Once we have noticed the particulars of the Jewish argument Paul has made then we can see that this whole letter is about the singularity of the gospel of Jesus, the Messiah. And what is this gospel, named and sometimes assumed, throughout Galatians? Simply put it is the following.[9] The cross of Christ - as a symbol of God’s ultimate act of loving sacrifice for the world - liberates us from the ‘present evil age’, from all powers that would enslave us (1.4; 2.20-21; 3.1, 13-14). Hearing this good news, we respond through trusting in this living God who acts on our behalf (Gal. 2.16, 20). Trusting then in the faithfulness of Jesus Christ we are ‘rectified’, set right with God and with each other (2.16, 20; 5.13-15; 6.1-10). It is important that we realize we are ‘adopted’ as children of God; thus we know our identity as members of this family is a gift (3.29-4.7). Following this we recognize ‘that ‘faith’ is not the precondition for receiving God’s blessing; instead, it is the appropriate mode of response to a blessing already given in Christ. As such, it is also the mode of participation in the pattern definitely enacted in Jesus Christ: as we respond in faith, we participate in an ongoing reenactment of Christ’s faithfulness’.[10] This is why Paul says ‘I have been crucified with Christ; and it is no longer I who live, but it is Christ who lives in me. And the life I now live in the flesh I live by faith in the Son of God, who loved me and gave himself for me’ (Gal. 2.19-20). Or as he puts it near the end of chapter 3, ‘As many of you as were baptized into Christ have clothed yourselves with Christ’ (3.27). So ‘clothed’ we become united, bound together in faith and love within the body of Christ. Being given true life in the Spirit we are empowered ‘through love’ to ‘become slaves to one another’ and to embody the fruit of the Spirit expressed through acts of justice and righteousness (and the power to avoid the works of the flesh) (Gal. 5.13, 16-26).

Thus Paul is effectively saying that all of us who claim to be in Christ have a new identity. We can no longer be ‘Gentile sinners’ (2.15) nor can Jews trust in the law. No, we are all ‘clothed with Christ’. This is our identity. As New Testament scholar Beverly Roberts Gaventa has said, there is a singularity to the claims of this gospel.[11] Its claims upon our lives are centrally defining and about all of life - all clearly rooted in the gospel of Jesus the Messiah. Therefore through faith and love we live in the Spirit in unity and ‘fulfill the law of Christ’ (6.2).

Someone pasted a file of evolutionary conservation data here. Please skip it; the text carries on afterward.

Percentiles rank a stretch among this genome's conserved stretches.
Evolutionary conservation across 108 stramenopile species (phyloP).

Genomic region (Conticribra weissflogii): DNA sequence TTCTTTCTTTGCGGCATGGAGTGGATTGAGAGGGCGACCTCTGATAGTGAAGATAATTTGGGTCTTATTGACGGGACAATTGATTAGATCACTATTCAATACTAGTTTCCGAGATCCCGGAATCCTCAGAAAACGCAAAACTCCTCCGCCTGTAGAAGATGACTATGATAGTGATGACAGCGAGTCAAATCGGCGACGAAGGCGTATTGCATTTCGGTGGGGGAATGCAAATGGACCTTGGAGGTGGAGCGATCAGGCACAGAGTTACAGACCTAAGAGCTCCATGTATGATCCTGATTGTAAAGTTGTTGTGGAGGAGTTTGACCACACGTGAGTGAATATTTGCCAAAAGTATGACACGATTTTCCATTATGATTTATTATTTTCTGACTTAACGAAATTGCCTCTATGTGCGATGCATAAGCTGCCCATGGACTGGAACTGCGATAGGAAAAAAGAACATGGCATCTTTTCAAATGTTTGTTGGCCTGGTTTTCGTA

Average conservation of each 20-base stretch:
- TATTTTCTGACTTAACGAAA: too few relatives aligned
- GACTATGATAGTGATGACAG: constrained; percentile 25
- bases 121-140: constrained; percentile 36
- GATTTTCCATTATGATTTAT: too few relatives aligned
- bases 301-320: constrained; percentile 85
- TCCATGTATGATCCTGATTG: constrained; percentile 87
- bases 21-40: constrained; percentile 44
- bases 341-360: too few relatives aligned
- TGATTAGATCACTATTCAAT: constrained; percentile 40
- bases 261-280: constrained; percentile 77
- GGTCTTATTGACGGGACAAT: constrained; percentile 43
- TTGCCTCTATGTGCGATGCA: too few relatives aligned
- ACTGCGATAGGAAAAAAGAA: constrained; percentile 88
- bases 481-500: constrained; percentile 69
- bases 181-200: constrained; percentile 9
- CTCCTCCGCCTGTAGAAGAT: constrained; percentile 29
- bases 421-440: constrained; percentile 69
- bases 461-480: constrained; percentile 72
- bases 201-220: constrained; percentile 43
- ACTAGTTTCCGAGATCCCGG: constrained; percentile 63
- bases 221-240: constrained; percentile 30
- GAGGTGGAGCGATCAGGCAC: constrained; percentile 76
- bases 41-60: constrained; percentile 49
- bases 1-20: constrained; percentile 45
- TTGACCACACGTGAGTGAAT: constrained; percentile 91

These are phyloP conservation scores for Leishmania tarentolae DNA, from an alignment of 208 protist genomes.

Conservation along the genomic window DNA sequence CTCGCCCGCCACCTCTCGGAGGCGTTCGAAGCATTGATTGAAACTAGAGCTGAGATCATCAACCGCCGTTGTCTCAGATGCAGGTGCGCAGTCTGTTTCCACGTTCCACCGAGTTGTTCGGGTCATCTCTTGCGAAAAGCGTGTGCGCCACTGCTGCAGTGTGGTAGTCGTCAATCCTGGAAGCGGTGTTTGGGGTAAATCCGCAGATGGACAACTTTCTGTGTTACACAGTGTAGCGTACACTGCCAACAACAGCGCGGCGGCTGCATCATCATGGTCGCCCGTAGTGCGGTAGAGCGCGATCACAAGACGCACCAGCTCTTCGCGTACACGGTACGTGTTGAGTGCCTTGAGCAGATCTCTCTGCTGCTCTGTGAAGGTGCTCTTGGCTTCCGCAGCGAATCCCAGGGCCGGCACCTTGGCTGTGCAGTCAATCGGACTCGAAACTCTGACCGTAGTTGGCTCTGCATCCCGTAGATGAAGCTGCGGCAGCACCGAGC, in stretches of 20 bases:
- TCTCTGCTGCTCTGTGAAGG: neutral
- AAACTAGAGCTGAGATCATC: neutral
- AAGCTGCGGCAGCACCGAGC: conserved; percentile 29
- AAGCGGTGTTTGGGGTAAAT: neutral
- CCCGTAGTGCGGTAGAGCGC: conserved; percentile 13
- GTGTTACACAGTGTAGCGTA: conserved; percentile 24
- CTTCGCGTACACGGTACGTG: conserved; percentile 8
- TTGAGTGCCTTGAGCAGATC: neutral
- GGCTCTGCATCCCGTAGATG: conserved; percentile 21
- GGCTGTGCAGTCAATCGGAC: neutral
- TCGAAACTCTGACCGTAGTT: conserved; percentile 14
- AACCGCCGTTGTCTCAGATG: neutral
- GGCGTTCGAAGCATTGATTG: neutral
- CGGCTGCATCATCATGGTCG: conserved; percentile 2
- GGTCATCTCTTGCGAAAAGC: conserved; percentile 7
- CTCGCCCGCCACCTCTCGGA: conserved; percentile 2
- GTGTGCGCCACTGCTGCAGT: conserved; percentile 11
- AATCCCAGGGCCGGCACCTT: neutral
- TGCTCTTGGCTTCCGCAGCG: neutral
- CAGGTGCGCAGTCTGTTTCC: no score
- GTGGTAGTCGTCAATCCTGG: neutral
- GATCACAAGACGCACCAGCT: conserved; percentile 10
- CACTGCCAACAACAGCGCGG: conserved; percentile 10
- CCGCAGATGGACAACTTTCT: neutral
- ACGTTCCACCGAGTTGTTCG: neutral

IV. The Singularity of the Gospel of Jesus, the Messiah: On Keeping First Things First

Now we return to Galatians 3.28: ‘There is no longer Jew or Greek, there is no longer slave or free, there is no longer male and female, for all of you are one in Christ Jesus’.

C. S. Lewis has often uttered words of wisdom. The following words, I believe, have pertinence to our reflections on Galatians 3.28: ‘Put first things first and we get second things thrown in: put second things first and we lose both first and second things’.[12]

Verse 28 of chapter 3 must be seen in light of the singularity of the gospel. If we understand the rich wonders of this holistic gospel then we will grasp the profound and revolutionary implications of this one verse. However, if we grant a meaning to 3.28 that is not encompassed by this holistic gospel then we are in danger of losing both the singularity of the gospel and the truly revolutionary meaning of 3.28.